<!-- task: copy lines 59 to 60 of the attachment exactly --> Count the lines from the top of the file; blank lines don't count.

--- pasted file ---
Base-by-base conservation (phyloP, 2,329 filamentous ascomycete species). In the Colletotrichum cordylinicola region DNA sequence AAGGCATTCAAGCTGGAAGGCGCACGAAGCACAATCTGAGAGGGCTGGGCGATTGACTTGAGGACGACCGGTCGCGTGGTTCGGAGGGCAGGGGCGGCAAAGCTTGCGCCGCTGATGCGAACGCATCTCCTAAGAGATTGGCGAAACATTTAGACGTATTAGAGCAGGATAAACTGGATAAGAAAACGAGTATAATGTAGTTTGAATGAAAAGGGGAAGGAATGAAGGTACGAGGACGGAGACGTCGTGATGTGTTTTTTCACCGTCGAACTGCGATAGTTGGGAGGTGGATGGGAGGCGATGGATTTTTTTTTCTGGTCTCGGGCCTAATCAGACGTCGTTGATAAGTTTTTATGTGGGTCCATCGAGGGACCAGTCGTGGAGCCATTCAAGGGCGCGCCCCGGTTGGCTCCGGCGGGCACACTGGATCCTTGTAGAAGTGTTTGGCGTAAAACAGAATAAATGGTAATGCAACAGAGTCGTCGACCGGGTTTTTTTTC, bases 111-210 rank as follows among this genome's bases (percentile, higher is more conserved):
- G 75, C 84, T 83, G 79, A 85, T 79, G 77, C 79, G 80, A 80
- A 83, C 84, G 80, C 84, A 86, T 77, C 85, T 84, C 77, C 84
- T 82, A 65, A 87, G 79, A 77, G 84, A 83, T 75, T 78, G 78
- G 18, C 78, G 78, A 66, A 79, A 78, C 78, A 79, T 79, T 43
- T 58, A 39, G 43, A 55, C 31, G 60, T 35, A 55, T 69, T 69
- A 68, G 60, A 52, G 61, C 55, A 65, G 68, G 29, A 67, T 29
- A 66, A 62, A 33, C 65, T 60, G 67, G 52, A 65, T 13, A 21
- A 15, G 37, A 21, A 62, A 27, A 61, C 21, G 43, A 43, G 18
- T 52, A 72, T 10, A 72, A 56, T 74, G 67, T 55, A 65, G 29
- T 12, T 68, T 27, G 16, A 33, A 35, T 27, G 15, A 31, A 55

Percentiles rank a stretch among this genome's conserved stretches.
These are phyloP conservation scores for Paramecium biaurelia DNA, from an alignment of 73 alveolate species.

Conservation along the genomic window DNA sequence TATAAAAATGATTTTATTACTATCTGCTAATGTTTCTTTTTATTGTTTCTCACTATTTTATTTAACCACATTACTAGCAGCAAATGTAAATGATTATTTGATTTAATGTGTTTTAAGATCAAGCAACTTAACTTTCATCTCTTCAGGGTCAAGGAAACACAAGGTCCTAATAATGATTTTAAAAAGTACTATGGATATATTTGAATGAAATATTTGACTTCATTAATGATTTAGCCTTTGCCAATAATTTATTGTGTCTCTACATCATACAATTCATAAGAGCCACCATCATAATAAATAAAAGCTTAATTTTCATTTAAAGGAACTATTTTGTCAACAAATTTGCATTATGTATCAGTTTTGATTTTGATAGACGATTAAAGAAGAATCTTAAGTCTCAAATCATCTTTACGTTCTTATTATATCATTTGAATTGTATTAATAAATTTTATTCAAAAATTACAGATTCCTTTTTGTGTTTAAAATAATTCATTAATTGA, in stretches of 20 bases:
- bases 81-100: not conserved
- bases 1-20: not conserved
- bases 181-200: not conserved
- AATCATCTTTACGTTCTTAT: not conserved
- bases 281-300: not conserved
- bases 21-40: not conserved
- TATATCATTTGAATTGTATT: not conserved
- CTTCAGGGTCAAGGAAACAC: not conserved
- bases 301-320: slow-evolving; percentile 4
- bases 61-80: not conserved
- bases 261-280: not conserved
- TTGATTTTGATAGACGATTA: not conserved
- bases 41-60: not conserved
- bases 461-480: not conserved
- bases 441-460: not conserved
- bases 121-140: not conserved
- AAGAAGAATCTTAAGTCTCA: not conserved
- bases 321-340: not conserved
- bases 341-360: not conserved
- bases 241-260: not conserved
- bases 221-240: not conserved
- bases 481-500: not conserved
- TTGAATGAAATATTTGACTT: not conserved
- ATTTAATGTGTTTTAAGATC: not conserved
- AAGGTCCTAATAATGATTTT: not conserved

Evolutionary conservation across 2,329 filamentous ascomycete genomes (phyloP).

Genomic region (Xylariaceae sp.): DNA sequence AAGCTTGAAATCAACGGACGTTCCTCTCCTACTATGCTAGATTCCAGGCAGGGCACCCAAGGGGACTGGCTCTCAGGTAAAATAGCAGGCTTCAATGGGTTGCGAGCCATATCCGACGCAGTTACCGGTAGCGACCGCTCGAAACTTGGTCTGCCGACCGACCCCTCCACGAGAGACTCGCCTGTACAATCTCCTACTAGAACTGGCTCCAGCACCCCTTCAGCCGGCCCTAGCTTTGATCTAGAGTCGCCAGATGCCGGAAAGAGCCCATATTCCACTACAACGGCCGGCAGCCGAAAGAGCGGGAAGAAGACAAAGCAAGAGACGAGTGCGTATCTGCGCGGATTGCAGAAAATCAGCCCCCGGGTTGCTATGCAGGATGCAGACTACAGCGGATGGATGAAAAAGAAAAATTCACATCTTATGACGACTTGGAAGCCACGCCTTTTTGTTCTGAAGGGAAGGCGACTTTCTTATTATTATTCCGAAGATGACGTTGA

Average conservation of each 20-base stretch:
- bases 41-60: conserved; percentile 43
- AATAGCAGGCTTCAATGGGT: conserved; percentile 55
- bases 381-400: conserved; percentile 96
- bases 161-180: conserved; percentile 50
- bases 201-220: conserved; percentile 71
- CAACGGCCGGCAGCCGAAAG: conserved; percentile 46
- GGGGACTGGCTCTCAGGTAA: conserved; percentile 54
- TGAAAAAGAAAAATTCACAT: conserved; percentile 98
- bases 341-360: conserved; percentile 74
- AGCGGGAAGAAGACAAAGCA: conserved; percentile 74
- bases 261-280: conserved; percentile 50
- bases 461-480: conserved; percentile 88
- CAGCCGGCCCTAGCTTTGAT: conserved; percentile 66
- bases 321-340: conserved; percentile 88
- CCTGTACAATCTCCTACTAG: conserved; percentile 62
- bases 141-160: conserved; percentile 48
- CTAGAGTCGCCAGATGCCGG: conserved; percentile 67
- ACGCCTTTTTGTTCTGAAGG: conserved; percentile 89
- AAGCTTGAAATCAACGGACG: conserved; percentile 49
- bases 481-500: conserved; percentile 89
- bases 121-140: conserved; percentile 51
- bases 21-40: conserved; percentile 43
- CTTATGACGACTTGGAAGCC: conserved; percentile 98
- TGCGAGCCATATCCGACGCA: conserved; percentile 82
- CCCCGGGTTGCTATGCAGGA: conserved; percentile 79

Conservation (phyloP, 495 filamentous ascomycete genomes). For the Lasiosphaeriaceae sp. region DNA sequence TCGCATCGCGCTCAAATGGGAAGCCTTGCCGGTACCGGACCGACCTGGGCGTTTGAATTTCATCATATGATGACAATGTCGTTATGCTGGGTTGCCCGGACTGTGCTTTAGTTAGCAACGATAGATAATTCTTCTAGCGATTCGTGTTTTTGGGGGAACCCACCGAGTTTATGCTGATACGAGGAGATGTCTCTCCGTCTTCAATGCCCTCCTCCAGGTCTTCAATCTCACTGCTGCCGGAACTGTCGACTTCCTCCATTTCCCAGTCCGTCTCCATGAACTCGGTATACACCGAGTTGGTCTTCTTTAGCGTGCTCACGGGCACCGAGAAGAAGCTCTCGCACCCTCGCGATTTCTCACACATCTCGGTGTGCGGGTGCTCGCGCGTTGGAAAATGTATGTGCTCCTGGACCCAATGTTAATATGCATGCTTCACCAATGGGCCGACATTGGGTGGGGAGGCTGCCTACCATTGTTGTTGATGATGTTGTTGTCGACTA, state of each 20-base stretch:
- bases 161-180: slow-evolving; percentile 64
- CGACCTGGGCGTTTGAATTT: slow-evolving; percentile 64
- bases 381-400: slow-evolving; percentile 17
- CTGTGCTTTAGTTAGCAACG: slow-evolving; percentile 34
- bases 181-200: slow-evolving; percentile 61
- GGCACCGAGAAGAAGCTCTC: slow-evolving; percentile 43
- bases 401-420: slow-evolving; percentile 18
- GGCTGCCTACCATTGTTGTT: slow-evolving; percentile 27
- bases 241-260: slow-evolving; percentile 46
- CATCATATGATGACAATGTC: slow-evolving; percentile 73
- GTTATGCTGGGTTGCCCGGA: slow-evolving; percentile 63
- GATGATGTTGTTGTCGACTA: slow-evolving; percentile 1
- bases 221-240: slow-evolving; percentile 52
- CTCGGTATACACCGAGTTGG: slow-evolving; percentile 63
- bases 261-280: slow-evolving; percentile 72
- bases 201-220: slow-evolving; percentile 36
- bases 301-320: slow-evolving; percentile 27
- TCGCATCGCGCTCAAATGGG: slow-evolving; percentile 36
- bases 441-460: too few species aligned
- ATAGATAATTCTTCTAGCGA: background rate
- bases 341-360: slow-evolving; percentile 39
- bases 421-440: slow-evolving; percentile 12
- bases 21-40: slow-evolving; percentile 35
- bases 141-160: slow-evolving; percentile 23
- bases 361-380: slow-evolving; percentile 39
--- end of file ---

- CTAGAGTCGCCAGATGCCGG: conserved; percentile 67
- ACGCCTTTTTGTTCTGAAGG: conserved; percentile 89